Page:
As children get a bit older, the assertion and required passion will shift from fundamentals to a desire to win and demonstrate a difference in talent levels. This is where you can utilize the autocratic basketball coaching philosophy and can excel. These types of coaches make the decisions for their team and demonstrate a tough-love type of atmosphere in practice and during games. Players may not completely understand the passion that comes at this time, but as they get older they’ll quickly learn the importance and methodology that their coaches put into place. I remember my middle school coach adopted this coaching philosophy and was my best friend off the court, but wasn’t on the court. That is how he showed his assertion and made sure we competed and prepared to play as a team at a high level.

coaching philosophy takeaway

#3 Democratic and Goal Oriented Philosophy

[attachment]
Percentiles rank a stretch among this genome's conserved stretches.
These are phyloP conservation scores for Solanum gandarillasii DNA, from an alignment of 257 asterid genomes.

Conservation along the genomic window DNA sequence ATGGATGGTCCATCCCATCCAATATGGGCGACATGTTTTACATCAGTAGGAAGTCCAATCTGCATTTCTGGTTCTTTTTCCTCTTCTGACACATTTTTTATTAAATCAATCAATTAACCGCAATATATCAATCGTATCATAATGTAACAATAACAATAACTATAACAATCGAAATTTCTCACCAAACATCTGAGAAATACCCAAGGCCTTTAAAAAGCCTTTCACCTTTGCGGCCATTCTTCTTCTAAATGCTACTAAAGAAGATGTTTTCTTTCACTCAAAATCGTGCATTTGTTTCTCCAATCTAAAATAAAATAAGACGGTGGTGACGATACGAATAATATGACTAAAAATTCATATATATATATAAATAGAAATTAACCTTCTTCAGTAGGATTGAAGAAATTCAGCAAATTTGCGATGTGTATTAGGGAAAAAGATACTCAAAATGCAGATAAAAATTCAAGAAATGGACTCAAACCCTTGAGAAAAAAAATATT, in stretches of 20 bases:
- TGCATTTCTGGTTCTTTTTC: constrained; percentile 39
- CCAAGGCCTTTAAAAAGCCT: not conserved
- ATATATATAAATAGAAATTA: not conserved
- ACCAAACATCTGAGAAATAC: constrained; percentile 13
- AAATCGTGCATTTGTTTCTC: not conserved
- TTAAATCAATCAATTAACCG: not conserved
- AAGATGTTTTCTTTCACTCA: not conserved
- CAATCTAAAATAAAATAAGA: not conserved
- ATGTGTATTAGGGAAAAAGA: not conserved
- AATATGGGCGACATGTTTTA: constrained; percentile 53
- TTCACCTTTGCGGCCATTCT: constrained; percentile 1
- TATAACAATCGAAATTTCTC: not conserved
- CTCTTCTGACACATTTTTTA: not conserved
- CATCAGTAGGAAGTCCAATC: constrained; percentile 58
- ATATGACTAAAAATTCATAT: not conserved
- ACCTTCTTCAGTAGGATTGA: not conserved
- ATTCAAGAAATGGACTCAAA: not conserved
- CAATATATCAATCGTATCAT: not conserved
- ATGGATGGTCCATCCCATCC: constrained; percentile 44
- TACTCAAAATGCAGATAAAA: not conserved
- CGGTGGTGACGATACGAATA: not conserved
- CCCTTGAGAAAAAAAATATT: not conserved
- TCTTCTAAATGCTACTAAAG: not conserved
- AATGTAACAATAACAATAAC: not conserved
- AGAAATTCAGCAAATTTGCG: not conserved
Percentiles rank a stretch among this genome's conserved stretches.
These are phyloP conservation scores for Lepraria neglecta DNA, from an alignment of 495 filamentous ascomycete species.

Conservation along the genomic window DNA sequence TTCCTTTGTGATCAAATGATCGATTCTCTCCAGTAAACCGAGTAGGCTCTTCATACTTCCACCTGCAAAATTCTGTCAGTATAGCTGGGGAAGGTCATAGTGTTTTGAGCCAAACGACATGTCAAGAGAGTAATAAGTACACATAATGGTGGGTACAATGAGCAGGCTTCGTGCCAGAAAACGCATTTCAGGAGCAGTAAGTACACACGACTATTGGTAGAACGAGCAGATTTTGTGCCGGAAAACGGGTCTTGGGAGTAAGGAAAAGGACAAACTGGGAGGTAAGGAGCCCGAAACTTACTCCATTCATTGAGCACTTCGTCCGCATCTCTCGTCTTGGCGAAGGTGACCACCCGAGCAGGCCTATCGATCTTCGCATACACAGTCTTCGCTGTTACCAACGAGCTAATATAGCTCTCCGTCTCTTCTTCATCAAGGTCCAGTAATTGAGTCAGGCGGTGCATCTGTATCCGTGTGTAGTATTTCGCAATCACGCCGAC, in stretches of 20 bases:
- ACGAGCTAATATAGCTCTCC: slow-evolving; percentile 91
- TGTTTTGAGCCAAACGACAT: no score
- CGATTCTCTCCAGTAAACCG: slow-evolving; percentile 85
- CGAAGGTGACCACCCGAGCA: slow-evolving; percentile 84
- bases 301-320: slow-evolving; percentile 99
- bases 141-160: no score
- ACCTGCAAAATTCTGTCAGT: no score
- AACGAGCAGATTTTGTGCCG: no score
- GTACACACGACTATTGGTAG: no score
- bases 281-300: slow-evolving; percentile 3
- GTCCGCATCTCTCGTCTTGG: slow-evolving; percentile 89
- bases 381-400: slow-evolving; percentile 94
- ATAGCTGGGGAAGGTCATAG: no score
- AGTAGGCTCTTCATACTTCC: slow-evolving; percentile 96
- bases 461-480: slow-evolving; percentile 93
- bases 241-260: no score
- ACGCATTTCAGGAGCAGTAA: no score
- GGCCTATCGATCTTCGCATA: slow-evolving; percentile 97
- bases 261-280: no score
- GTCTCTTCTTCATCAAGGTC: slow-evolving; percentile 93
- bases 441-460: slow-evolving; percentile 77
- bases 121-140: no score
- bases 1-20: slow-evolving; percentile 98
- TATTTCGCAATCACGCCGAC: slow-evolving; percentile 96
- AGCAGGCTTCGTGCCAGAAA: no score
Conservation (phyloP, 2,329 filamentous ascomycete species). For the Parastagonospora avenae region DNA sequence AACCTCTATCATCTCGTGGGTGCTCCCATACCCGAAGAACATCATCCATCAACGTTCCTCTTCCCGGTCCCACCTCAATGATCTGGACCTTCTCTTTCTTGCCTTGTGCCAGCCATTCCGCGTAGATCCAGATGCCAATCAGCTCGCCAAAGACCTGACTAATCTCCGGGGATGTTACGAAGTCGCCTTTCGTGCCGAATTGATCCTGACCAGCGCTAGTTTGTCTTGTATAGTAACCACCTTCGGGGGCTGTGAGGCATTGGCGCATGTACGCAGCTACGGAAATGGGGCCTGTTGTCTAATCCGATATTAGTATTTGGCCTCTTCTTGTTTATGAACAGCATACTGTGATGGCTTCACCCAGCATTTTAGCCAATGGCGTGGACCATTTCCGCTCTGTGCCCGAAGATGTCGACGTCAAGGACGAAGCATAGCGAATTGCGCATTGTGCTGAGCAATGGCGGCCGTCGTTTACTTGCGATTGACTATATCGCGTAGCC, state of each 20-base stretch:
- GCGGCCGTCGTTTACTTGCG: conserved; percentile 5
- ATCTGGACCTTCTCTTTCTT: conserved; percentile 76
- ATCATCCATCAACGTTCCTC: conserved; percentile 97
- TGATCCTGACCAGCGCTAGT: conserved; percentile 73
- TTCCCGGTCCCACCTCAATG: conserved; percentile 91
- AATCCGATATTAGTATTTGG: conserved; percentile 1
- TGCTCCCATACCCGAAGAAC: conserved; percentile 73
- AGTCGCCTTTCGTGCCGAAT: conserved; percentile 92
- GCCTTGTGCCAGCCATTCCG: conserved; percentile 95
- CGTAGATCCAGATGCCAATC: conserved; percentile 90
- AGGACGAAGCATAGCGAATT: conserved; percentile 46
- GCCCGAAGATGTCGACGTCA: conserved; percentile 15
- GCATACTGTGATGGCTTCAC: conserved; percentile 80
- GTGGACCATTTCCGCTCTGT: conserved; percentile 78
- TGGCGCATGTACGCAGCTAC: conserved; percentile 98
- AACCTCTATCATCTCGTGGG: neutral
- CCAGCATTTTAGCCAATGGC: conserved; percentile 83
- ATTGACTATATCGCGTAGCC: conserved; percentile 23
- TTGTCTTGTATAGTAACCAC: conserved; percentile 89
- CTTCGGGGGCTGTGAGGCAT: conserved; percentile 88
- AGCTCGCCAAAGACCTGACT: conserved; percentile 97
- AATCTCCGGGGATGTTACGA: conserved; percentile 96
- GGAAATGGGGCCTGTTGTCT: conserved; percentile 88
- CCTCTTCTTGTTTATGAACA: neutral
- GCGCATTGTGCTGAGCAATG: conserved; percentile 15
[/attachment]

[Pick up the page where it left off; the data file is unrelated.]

Democratic and goal oriented basketball coaching philosophies are often found within teams that may not have a superstar, but rather a complete team that can come together and be there best. You have seen the stories and heard of teams that were able to upset the much more talented opposing teams. Well this wouldn’t have been possible without teamwork and a goal to drive to. Coaches who implement these specific type of philosophies put an emphasis on letting the team run itself and the players making the best decisions for the team. In doing so, the main goal is to win games and achieve greater success. That doesn’t always mean that only a championship is the way of judging a successful season, but rather building as an individual on and off the court.

In high school, I played a team called Mount Airy and they never had a star basketball player but would always beat us. We were the athletic kids playing against the non-athletic kids! They ran a Princeton style offense and would beat us every time. You could tell that they were a team and they were fine with passing the basketball around a 1,000 times before shooting. This wore our defense down and they would eventually score on us. Their goal was to play fundamental basketball, not compete from an athletic stand point and out smart us on the basketball court.

teamwork beats talent

basketball philosophy takeaway

#4 Aggressive Philosophy